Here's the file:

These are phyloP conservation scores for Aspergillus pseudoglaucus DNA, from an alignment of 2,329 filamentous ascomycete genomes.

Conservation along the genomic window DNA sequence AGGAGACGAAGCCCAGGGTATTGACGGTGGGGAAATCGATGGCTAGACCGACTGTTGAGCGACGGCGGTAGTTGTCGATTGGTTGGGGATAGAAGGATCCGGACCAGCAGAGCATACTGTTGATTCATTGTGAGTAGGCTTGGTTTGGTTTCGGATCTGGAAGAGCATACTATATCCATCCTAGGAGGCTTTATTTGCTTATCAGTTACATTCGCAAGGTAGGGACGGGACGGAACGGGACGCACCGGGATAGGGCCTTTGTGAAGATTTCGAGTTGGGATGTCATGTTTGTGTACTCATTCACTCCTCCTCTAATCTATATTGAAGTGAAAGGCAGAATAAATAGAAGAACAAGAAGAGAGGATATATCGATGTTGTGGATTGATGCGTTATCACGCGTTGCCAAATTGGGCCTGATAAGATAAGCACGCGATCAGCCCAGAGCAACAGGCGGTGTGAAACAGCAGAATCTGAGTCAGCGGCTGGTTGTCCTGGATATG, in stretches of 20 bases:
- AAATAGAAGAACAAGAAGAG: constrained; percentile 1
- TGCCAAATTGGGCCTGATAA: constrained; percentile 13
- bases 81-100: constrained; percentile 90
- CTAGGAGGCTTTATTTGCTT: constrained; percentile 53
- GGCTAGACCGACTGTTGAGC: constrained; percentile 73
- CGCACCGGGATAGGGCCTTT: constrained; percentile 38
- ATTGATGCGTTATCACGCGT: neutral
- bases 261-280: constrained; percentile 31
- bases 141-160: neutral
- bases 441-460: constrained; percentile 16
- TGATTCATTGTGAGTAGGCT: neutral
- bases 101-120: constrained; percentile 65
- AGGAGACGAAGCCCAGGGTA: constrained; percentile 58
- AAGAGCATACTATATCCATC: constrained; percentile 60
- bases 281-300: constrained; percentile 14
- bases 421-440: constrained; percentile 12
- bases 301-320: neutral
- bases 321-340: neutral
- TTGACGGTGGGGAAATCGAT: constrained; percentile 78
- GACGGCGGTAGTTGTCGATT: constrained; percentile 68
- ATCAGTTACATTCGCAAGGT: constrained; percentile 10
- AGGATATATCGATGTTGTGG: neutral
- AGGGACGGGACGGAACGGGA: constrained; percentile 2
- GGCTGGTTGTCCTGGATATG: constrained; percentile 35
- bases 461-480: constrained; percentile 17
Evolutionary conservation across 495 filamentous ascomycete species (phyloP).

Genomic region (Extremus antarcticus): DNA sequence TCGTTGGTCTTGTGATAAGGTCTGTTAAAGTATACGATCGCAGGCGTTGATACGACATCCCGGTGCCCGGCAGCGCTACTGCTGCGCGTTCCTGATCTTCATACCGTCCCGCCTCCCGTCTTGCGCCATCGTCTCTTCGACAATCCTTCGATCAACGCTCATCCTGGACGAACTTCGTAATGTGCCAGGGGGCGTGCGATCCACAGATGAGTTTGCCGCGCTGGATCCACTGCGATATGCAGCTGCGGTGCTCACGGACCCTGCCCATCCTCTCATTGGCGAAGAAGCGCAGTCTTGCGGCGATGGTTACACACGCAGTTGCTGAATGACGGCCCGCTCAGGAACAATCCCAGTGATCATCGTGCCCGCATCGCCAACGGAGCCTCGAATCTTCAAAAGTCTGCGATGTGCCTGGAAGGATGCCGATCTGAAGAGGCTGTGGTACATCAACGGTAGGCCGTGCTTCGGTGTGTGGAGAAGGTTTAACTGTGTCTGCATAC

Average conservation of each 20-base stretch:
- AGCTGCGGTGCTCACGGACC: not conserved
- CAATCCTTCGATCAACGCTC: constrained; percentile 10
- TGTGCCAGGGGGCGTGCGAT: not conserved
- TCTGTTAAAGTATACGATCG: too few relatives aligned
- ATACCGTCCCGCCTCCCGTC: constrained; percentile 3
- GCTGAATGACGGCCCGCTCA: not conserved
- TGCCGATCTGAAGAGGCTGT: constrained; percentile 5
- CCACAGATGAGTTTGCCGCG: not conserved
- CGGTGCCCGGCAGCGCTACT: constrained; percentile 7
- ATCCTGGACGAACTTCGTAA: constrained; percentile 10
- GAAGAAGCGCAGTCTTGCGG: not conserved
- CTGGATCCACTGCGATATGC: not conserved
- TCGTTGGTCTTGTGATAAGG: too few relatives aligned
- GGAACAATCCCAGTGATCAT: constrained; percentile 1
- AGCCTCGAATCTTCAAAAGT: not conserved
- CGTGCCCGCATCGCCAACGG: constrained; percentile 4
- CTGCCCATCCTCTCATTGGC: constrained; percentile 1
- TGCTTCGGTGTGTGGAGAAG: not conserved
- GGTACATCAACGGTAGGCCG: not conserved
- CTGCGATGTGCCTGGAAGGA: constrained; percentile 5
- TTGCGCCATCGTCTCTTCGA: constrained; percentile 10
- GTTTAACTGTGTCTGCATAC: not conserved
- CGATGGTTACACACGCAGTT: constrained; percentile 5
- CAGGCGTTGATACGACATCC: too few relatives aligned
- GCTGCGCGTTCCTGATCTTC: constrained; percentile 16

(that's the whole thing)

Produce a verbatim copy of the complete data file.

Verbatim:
These are phyloP conservation scores for Aspergillus pseudoglaucus DNA, from an alignment of 2,329 filamentous ascomycete genomes.

Conservation along the genomic window DNA sequence AGGAGACGAAGCCCAGGGTATTGACGGTGGGGAAATCGATGGCTAGACCGACTGTTGAGCGACGGCGGTAGTTGTCGATTGGTTGGGGATAGAAGGATCCGGACCAGCAGAGCATACTGTTGATTCATTGTGAGTAGGCTTGGTTTGGTTTCGGATCTGGAAGAGCATACTATATCCATCCTAGGAGGCTTTATTTGCTTATCAGTTACATTCGCAAGGTAGGGACGGGACGGAACGGGACGCACCGGGATAGGGCCTTTGTGAAGATTTCGAGTTGGGATGTCATGTTTGTGTACTCATTCACTCCTCCTCTAATCTATATTGAAGTGAAAGGCAGAATAAATAGAAGAACAAGAAGAGAGGATATATCGATGTTGTGGATTGATGCGTTATCACGCGTTGCCAAATTGGGCCTGATAAGATAAGCACGCGATCAGCCCAGAGCAACAGGCGGTGTGAAACAGCAGAATCTGAGTCAGCGGCTGGTTGTCCTGGATATG, in stretches of 20 bases:
- AAATAGAAGAACAAGAAGAG: constrained; percentile 1
- TGCCAAATTGGGCCTGATAA: constrained; percentile 13
- bases 81-100: constrained; percentile 90
- CTAGGAGGCTTTATTTGCTT: constrained; percentile 53
- GGCTAGACCGACTGTTGAGC: constrained; percentile 73
- CGCACCGGGATAGGGCCTTT: constrained; percentile 38
- ATTGATGCGTTATCACGCGT: neutral
- bases 261-280: constrained; percentile 31
- bases 141-160: neutral
- bases 441-460: constrained; percentile 16
- TGATTCATTGTGAGTAGGCT: neutral
- bases 101-120: constrained; percentile 65
- AGGAGACGAAGCCCAGGGTA: constrained; percentile 58
- AAGAGCATACTATATCCATC: constrained; percentile 60
- bases 281-300: constrained; percentile 14
- bases 421-440: constrained; percentile 12
- bases 301-320: neutral
- bases 321-340: neutral
- TTGACGGTGGGGAAATCGAT: constrained; percentile 78
- GACGGCGGTAGTTGTCGATT: constrained; percentile 68
- ATCAGTTACATTCGCAAGGT: constrained; percentile 10
- AGGATATATCGATGTTGTGG: neutral
- AGGGACGGGACGGAACGGGA: constrained; percentile 2
- GGCTGGTTGTCCTGGATATG: constrained; percentile 35
- bases 461-480: constrained; percentile 17
Evolutionary conservation across 495 filamentous ascomycete species (phyloP).

Genomic region (Extremus antarcticus): DNA sequence TCGTTGGTCTTGTGATAAGGTCTGTTAAAGTATACGATCGCAGGCGTTGATACGACATCCCGGTGCCCGGCAGCGCTACTGCTGCGCGTTCCTGATCTTCATACCGTCCCGCCTCCCGTCTTGCGCCATCGTCTCTTCGACAATCCTTCGATCAACGCTCATCCTGGACGAACTTCGTAATGTGCCAGGGGGCGTGCGATCCACAGATGAGTTTGCCGCGCTGGATCCACTGCGATATGCAGCTGCGGTGCTCACGGACCCTGCCCATCCTCTCATTGGCGAAGAAGCGCAGTCTTGCGGCGATGGTTACACACGCAGTTGCTGAATGACGGCCCGCTCAGGAACAATCCCAGTGATCATCGTGCCCGCATCGCCAACGGAGCCTCGAATCTTCAAAAGTCTGCGATGTGCCTGGAAGGATGCCGATCTGAAGAGGCTGTGGTACATCAACGGTAGGCCGTGCTTCGGTGTGTGGAGAAGGTTTAACTGTGTCTGCATAC

Average conservation of each 20-base stretch:
- AGCTGCGGTGCTCACGGACC: not conserved
- CAATCCTTCGATCAACGCTC: constrained; percentile 10
- TGTGCCAGGGGGCGTGCGAT: not conserved
- TCTGTTAAAGTATACGATCG: too few relatives aligned
- ATACCGTCCCGCCTCCCGTC: constrained; percentile 3
- GCTGAATGACGGCCCGCTCA: not conserved
- TGCCGATCTGAAGAGGCTGT: constrained; percentile 5
- CCACAGATGAGTTTGCCGCG: not conserved
- CGGTGCCCGGCAGCGCTACT: constrained; percentile 7
- ATCCTGGACGAACTTCGTAA: constrained; percentile 10
- GAAGAAGCGCAGTCTTGCGG: not conserved
- CTGGATCCACTGCGATATGC: not conserved
- TCGTTGGTCTTGTGATAAGG: too few relatives aligned
- GGAACAATCCCAGTGATCAT: constrained; percentile 1
- AGCCTCGAATCTTCAAAAGT: not conserved
- CGTGCCCGCATCGCCAACGG: constrained; percentile 4
- CTGCCCATCCTCTCATTGGC: constrained; percentile 1
- TGCTTCGGTGTGTGGAGAAG: not conserved
- GGTACATCAACGGTAGGCCG: not conserved
- CTGCGATGTGCCTGGAAGGA: constrained; percentile 5
- TTGCGCCATCGTCTCTTCGA: constrained; percentile 10
- GTTTAACTGTGTCTGCATAC: not conserved
- CGATGGTTACACACGCAGTT: constrained; percentile 5
- CAGGCGTTGATACGACATCC: too few relatives aligned
- GCTGCGCGTTCCTGATCTTC: constrained; percentile 16